Experts say the nervous system automatically tries to move body parts away from metal objects because they are uncomfortable to the skin that surrounds them. The muscles used in that movement will then place strain on other, larger muscles as they constantly try to maintain a distance. The result, according to a growing school of thought, is whole body stresses that cannot be cured by any amount of rest, exercise or nutrition.

However, experts say the good news is that something as simple as removing jewellery or having a metal filling replaced with an acrylic one could be all that is needed to end years of agony.

Chiropractor Simon King is one of around 250 professionals who are telling patients that the answer to their chronic back pain could be very straight-forward indeed.

"I've always been fascinated and confused that some people with massive injuries made a quick recovery while others with minor strains took forever to get better," he said. "Then I made a remarkable discovery. Most patients who struggled to recover from pain or injury had metal touching or piercing their skin."

Mr King says earrings are a common cause of back and neck pain, dentistry and jewellery such as necklaces and watches can cause pain and arthritis.

Mr King said metal jewellery or dental work can irritate nerve endings which leads to the body altering the way muscles work, leaving people open to injury and recurring pain that does not go away.

Source - Daily Mail

Should you chew a Chow Chow or munch a Mooli? Your guide to new vegetables on store shelves

Demand for far-flung vegetables such as Dudhi, Methi and Mooli has shot up so much that Tesco has doubled its range of world food produce. But what on earth is a Mooli or a Chow Chow - and what are their nutritional benefits? Read on to find out...

This pale green courgette-like vegetable - pronounced doodee - is a staple food in tropical climates such as India.
How to use it: Wash and peel it before adding to soups and curry dishes, or slice it raw into salads. The taste is quite neutral so it can be grated into cakes or muffins for texture.
Nutrition and health: Contains a good balance of B vitamins needed for energy and a healthy nervous system. With 0.7mg zinc per 100g, it's also a good source of a mineral needed for strong immunity and fertility. Easy to digest when cooked, Dudhi is recommended as a food source for the elderly and babies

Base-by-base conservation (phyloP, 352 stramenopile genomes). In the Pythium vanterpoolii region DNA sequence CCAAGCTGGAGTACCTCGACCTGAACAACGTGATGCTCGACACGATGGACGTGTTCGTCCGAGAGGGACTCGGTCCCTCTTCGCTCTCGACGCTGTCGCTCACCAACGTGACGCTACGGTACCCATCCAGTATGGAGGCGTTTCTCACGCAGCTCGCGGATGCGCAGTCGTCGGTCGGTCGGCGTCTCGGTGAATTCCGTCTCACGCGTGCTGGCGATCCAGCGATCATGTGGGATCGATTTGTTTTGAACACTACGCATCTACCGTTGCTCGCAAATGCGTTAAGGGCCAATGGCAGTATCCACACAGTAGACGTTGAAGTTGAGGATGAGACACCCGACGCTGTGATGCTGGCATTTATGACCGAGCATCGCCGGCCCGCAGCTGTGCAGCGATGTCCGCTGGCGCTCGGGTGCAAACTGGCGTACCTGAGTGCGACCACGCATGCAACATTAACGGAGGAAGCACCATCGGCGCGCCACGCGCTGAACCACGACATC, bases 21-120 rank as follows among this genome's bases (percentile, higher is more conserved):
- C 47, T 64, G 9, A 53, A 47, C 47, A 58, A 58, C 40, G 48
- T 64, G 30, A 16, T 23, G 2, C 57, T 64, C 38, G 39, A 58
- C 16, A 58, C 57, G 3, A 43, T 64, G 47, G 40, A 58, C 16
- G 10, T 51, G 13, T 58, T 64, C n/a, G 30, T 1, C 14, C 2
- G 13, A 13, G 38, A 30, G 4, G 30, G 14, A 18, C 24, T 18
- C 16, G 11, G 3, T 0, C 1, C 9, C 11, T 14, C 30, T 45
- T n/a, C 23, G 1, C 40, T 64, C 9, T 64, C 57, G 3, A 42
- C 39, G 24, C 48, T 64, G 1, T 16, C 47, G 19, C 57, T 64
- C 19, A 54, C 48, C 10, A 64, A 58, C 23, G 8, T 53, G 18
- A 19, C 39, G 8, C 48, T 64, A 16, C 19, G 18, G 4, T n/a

Chow Chow
Part of the gourd family, the Chow Chow, main picture, from South America has a texture similar to a potato.
How to use it: Can be boiled, stewed or baked, or added raw to salads in a similar way to courgettes and carrots. It has a slightly bitter taste but becomes sweeter once cooked.
Nutrition and health: While this vegetable doesn't stand out with any one particular nutrient, it gives you almost all you need in the right proportions. That said, the Chow Chow is high in fibre, making it good for digestion. It contains about twice the potassium and Vitamin C as the average cucumber.

Source - Daily Mail

Broccoli 'could combat prostate cancer'

Broccoli may combat prostate cancer by altering the genes involved in tumour growth, a study has shown.

Scientists made the discovery after adding either peas or broccoli to the diets of two groups of men for a year. They then analysed tissue samples from the men using technology that gauges the activity of thousands of genes. The results showed that a diet rich in broccoli produced changes in gene activity that were likely to stop or slow cancer growth.

Professor Richard Mithen, from the Institute of Food Research in Norwich, said: 'This is the first study providing experimental evidence that diets rich in cruciferous vegetables may reduce the risk of prostate cancer.'

Cruciferous vegetables are a family that includes broccoli, Brussels sprouts, cabbage, cauliflower and kale. Before the study it was already known that eating as little as one portion of broccoli every week can reduce the risk of prostate cancer and lessen the chances of confined cancer becoming more aggressive.

The research also confirmed that men with a gene called GSTM1 benefit most from eating broccoli, and suggested that men without the gene would have to eat more broccoli to get the same benefit.

Source - Daily Mail

Drink red wine for a better life – but not a longer one

The secrets of a healthy life may lie at the bottom of a glass of red wine – but scientists have warned that such a life may not necessarily be a long one.

A study has shown that a substance found in the skin of red grapes has anti-ageing properties that protect the heart, bones and eyes from the ravages of old age.